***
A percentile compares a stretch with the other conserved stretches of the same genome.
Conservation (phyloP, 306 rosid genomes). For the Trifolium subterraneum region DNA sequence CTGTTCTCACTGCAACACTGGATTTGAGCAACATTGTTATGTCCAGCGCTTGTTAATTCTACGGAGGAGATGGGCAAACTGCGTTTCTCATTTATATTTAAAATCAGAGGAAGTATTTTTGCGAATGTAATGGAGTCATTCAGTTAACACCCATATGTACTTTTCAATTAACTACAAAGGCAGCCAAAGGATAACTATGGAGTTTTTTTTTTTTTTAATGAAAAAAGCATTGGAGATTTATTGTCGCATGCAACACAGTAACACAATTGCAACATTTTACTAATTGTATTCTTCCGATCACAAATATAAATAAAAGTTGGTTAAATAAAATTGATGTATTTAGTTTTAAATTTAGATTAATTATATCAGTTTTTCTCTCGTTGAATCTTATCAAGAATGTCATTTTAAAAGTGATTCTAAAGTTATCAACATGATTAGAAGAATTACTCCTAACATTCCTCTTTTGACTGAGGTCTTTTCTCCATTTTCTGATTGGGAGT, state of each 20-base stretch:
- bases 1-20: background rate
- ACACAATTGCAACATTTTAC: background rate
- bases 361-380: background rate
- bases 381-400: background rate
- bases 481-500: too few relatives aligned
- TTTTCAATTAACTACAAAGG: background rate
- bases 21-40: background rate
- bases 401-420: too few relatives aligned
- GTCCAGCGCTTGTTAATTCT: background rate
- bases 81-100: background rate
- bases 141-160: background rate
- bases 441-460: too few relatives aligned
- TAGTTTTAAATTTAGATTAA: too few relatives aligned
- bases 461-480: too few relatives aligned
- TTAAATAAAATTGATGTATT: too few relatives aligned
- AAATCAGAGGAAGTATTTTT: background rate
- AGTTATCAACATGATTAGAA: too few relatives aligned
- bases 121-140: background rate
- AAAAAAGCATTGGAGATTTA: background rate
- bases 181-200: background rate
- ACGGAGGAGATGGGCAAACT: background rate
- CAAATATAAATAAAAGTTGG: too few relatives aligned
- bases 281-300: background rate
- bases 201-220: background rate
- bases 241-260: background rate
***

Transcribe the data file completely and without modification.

A percentile compares a stretch with the other conserved stretches of the same genome.
Conservation (phyloP, 306 rosid genomes). For the Trifolium subterraneum region DNA sequence CTGTTCTCACTGCAACACTGGATTTGAGCAACATTGTTATGTCCAGCGCTTGTTAATTCTACGGAGGAGATGGGCAAACTGCGTTTCTCATTTATATTTAAAATCAGAGGAAGTATTTTTGCGAATGTAATGGAGTCATTCAGTTAACACCCATATGTACTTTTCAATTAACTACAAAGGCAGCCAAAGGATAACTATGGAGTTTTTTTTTTTTTTAATGAAAAAAGCATTGGAGATTTATTGTCGCATGCAACACAGTAACACAATTGCAACATTTTACTAATTGTATTCTTCCGATCACAAATATAAATAAAAGTTGGTTAAATAAAATTGATGTATTTAGTTTTAAATTTAGATTAATTATATCAGTTTTTCTCTCGTTGAATCTTATCAAGAATGTCATTTTAAAAGTGATTCTAAAGTTATCAACATGATTAGAAGAATTACTCCTAACATTCCTCTTTTGACTGAGGTCTTTTCTCCATTTTCTGATTGGGAGT, state of each 20-base stretch:
- bases 1-20: background rate
- ACACAATTGCAACATTTTAC: background rate
- bases 361-380: background rate
- bases 381-400: background rate
- bases 481-500: too few relatives aligned
- TTTTCAATTAACTACAAAGG: background rate
- bases 21-40: background rate
- bases 401-420: too few relatives aligned
- GTCCAGCGCTTGTTAATTCT: background rate
- bases 81-100: background rate
- bases 141-160: background rate
- bases 441-460: too few relatives aligned
- TAGTTTTAAATTTAGATTAA: too few relatives aligned
- bases 461-480: too few relatives aligned
- TTAAATAAAATTGATGTATT: too few relatives aligned
- AAATCAGAGGAAGTATTTTT: background rate
- AGTTATCAACATGATTAGAA: too few relatives aligned
- bases 121-140: background rate
- AAAAAAGCATTGGAGATTTA: background rate
- bases 181-200: background rate
- ACGGAGGAGATGGGCAAACT: background rate
- CAAATATAAATAAAAGTTGG: too few relatives aligned
- bases 281-300: background rate
- bases 201-220: background rate
- bases 241-260: background rate